Little Shop of Physics at Robert Serunjogi’s school in Uganda

 In Little Shop News

Members of CSU’s Little Shop of Physics in the College of Natural Sciences joined Robert Serunjogi for a visit to the orphanage Robert founded in his home village in Uganda. The orphanage is now a school, due to construction and development made possible with the help of Laura Schreck, a recent CSU graduate, who worked tirelessly to raise funds and provide support.

For people who have supported the development of the school, know this: The community supports the school 100%. They have donated labor, materials, time, and care. It’s amazing to see how much has been done, and how well things are going.

The Fort Collins community, and the CSU community, where Robert is a well-known figure, has also supported the Little Shop of Physics team to help the school develop a science curriculum that matches the Ugandan standards in the Little Shop style of engagement, exploration, and excitement. (School parachutes to teach about air and air pressure? Oh yeah.) Our team—including Robert, Laura and her parents—took over 18 suitcases of equipment to share, and spent 8 days at the school sharing lessons with the students and teachers. All of the equipment was purchased with the generous donations of the CSU and Fort Collins communities. The suitcases were donated as well, for a one-way trip to Uganda, where they have a new life storing science equipment at the school.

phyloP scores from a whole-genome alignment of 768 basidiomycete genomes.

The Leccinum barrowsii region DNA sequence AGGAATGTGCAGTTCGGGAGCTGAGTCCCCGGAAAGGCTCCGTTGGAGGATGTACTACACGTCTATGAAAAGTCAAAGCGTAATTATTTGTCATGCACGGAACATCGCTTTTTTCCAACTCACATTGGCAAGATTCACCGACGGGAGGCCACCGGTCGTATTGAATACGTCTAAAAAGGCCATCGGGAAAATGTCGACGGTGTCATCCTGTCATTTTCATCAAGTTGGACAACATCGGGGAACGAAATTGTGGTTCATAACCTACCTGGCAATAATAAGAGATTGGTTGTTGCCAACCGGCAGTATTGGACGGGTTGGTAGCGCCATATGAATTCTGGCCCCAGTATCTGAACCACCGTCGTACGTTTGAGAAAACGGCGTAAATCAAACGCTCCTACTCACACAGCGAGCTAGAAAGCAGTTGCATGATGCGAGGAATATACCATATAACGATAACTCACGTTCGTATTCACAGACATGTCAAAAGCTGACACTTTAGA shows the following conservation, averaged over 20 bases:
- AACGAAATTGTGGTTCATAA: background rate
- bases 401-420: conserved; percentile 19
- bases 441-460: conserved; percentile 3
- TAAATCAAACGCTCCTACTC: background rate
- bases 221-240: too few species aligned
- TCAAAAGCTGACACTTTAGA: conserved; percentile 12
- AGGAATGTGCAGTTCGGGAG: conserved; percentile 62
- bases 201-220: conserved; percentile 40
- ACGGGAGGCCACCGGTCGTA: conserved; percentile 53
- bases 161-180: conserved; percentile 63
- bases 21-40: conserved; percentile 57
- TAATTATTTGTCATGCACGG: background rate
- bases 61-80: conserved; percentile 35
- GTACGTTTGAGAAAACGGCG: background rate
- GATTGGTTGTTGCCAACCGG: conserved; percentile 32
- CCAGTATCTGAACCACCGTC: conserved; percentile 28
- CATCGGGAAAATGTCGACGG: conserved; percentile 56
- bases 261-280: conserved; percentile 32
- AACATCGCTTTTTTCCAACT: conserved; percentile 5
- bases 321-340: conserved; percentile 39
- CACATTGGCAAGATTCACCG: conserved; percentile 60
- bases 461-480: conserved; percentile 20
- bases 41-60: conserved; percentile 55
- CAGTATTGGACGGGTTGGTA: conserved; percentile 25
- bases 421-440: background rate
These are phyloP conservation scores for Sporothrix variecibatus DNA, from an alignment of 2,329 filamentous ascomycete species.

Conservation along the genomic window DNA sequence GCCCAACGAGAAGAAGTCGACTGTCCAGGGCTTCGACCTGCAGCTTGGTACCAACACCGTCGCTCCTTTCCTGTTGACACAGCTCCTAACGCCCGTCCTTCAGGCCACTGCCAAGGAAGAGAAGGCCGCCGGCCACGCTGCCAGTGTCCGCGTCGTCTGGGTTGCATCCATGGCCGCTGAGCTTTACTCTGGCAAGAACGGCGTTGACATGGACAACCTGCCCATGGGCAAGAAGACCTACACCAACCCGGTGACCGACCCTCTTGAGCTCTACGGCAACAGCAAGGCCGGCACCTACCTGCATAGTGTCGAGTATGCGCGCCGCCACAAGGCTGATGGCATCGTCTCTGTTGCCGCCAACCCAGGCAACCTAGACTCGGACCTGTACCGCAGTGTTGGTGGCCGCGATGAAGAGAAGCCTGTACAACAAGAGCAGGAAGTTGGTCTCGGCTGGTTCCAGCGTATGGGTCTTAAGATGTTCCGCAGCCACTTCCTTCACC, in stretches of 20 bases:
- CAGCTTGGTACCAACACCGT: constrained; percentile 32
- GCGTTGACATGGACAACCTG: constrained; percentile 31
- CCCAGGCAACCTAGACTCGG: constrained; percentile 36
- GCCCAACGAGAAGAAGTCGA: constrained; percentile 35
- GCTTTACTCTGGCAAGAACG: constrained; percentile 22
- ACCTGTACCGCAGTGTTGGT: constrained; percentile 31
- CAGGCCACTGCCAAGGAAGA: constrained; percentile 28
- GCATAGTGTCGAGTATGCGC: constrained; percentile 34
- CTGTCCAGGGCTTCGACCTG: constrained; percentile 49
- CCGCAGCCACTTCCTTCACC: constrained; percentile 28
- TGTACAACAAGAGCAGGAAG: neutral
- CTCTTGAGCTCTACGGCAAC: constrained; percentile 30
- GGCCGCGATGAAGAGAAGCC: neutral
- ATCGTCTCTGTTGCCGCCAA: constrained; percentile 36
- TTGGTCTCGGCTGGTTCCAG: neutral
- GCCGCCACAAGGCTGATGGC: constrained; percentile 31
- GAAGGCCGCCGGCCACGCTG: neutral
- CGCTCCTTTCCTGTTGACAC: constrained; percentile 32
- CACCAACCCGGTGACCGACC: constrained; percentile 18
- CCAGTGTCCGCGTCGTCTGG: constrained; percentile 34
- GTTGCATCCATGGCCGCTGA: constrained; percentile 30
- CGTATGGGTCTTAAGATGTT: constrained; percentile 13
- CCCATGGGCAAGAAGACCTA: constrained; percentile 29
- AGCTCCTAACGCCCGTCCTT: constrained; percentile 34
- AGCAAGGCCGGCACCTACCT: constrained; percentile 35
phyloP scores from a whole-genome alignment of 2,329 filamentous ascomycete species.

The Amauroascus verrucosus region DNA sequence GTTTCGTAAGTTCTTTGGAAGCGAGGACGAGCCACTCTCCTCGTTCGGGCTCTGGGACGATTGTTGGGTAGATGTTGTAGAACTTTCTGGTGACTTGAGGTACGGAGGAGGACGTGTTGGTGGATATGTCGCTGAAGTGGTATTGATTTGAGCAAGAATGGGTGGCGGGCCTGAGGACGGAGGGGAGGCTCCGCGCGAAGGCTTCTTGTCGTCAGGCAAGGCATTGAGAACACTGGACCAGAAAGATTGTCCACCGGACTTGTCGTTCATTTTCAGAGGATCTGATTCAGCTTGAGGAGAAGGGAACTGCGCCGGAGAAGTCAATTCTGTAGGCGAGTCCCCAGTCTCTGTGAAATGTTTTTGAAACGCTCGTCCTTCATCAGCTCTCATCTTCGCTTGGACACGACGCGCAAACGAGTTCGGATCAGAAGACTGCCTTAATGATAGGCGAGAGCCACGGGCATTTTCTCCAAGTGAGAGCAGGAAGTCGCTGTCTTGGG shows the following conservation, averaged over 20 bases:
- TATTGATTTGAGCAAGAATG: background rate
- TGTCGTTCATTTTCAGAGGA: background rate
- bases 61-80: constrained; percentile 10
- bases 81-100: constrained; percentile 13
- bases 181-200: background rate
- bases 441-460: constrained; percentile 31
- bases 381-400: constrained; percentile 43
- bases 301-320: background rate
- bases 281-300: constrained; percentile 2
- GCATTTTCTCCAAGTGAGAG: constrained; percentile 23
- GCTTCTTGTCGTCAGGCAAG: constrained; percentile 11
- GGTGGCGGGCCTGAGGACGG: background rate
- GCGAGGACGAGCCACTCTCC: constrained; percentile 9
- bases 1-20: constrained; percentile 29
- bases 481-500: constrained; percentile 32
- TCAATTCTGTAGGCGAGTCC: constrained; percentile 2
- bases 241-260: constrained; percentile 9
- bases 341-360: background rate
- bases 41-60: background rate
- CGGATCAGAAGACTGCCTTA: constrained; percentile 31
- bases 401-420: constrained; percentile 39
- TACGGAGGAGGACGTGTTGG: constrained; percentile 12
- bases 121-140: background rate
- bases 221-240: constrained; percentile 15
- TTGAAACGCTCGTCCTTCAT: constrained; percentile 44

It was an excellent experience, as the above video captures. (A higher quality version of the video is available here.) We have made connections, made friends. We will continue to support the school in the future, and we will be back.

Thanks to the College of Natural Sciences for making this visit possible, to the members of the Fort Collins and CSU communities who donated funds (and suitcases!), to the warm and welcoming people of Bweyeeyo, to the teachers at the school who let us join their classes for so many days, and to Robert and Laura for working so hard to make the vision of the school a reality.

The tie-dye backpacks were a big hit. So cool, they demand to be worn on the front. They are full of science supplies: Microscope, measuring tape, notebook….


Learning about circuits by exploration. These students were bright, focused, and very engaged.

We’ll be back.